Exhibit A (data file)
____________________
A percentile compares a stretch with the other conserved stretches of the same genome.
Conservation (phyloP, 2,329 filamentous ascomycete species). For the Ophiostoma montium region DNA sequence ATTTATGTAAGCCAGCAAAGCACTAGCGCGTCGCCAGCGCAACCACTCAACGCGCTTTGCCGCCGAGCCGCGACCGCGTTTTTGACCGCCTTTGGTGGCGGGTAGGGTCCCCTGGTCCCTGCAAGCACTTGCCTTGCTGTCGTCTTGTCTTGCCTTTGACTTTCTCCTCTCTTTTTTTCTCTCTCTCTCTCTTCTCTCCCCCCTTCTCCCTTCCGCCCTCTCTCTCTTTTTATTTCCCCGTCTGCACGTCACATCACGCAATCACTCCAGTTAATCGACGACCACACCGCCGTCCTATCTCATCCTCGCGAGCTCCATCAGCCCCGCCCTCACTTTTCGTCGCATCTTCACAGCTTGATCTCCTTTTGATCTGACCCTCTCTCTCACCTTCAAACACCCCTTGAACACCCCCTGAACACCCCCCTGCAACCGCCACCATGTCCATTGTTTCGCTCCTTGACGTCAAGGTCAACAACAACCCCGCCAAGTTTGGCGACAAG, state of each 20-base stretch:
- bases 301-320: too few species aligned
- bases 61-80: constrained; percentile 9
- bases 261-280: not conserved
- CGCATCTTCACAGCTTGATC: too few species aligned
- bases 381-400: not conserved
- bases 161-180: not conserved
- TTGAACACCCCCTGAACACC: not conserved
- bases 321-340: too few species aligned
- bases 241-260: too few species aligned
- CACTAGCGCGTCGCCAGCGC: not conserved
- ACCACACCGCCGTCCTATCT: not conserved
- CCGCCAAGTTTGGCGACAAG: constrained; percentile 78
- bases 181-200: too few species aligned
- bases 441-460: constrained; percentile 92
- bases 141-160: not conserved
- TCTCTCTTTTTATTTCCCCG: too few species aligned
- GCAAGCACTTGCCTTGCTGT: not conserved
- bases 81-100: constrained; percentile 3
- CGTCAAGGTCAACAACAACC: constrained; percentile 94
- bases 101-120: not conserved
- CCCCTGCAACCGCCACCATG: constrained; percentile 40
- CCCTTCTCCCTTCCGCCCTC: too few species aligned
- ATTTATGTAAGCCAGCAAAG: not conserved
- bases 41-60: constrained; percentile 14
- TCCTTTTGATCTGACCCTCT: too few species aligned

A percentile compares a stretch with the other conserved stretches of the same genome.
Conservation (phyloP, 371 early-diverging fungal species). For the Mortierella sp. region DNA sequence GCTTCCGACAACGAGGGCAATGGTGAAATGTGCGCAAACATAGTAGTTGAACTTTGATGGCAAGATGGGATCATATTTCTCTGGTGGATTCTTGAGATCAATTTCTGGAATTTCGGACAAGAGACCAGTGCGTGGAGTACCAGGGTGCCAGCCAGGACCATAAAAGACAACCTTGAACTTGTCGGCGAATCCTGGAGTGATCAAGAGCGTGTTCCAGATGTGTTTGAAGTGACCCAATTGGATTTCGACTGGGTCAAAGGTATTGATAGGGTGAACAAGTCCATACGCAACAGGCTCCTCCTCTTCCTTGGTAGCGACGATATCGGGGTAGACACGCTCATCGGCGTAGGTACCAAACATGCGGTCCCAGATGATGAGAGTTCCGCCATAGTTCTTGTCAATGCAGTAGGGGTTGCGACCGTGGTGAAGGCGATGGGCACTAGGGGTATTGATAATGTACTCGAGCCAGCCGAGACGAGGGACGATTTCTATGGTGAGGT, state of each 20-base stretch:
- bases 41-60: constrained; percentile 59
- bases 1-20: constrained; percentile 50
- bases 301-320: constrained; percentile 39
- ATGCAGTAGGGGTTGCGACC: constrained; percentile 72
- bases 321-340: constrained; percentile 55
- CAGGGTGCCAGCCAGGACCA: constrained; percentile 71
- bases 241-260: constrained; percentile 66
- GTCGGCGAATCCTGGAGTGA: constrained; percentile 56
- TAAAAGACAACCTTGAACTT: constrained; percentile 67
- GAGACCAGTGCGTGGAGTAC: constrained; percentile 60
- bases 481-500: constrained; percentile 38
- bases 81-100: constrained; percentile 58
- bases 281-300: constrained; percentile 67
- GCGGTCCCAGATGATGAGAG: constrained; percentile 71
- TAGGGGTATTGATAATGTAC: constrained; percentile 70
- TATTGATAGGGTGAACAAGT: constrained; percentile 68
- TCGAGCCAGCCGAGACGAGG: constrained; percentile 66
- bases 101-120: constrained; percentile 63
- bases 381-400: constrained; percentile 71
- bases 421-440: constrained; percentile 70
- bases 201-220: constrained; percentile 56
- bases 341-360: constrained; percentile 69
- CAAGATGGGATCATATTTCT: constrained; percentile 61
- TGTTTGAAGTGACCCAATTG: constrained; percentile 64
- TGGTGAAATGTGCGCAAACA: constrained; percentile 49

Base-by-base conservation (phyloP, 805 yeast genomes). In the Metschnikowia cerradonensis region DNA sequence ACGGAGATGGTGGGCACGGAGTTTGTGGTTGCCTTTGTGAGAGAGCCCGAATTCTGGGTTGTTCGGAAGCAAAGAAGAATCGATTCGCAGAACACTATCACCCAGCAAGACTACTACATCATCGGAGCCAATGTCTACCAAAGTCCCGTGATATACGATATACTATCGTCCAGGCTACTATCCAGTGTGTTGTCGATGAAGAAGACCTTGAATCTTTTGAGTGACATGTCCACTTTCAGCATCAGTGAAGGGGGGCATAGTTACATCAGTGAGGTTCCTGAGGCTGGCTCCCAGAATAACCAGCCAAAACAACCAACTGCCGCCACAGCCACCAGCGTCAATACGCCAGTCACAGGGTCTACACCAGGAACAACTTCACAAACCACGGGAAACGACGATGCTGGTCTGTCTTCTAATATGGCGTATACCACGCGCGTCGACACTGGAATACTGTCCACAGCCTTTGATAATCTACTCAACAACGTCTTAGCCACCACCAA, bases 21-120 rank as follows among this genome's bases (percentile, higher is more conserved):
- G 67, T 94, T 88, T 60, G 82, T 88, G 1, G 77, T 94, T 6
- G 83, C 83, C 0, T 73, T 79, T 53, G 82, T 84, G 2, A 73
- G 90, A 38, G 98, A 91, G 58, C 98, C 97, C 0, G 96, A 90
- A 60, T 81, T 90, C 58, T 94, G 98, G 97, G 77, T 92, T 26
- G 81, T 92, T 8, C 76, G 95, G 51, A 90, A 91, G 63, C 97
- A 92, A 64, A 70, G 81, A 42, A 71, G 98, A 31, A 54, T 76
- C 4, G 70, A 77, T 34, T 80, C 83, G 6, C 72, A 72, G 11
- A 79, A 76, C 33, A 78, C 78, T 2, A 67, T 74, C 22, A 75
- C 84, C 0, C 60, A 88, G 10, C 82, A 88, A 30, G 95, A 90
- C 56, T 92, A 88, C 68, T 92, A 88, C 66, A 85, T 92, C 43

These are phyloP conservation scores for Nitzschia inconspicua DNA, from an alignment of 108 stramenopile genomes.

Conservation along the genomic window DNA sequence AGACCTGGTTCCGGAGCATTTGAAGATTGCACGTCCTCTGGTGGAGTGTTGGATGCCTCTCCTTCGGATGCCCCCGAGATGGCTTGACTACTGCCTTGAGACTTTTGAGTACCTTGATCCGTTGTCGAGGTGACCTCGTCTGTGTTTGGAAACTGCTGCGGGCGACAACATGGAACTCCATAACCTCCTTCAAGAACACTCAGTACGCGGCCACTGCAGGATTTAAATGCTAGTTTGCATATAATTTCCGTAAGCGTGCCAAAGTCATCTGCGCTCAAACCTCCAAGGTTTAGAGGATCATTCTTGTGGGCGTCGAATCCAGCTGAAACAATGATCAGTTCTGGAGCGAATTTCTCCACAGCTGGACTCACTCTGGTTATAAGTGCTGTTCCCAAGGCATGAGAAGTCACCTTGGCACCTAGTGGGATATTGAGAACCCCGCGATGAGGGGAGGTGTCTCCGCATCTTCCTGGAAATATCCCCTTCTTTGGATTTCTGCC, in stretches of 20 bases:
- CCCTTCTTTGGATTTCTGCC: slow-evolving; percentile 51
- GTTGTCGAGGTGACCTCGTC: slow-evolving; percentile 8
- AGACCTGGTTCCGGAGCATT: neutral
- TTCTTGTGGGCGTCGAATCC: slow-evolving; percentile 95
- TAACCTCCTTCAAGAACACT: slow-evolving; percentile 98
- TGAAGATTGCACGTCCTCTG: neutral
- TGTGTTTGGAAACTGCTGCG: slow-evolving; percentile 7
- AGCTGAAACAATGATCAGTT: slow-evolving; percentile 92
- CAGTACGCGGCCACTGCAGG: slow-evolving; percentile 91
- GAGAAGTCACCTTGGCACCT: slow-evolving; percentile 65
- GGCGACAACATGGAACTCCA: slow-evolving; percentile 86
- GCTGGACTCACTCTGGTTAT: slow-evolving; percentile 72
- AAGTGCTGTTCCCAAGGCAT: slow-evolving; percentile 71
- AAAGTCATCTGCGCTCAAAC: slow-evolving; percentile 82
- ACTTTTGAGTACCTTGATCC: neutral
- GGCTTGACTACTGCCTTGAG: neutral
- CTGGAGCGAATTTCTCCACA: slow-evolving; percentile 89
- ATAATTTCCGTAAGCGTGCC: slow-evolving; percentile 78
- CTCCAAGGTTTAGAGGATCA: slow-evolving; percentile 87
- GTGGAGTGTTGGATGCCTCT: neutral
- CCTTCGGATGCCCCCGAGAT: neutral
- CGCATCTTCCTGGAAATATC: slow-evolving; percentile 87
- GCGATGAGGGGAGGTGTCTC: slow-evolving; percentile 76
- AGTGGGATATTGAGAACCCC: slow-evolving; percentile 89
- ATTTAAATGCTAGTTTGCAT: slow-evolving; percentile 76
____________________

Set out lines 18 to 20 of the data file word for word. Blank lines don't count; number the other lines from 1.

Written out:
- TCTCTCTTTTTATTTCCCCG: too few species aligned
- GCAAGCACTTGCCTTGCTGT: not conserved
- bases 81-100: constrained; percentile 3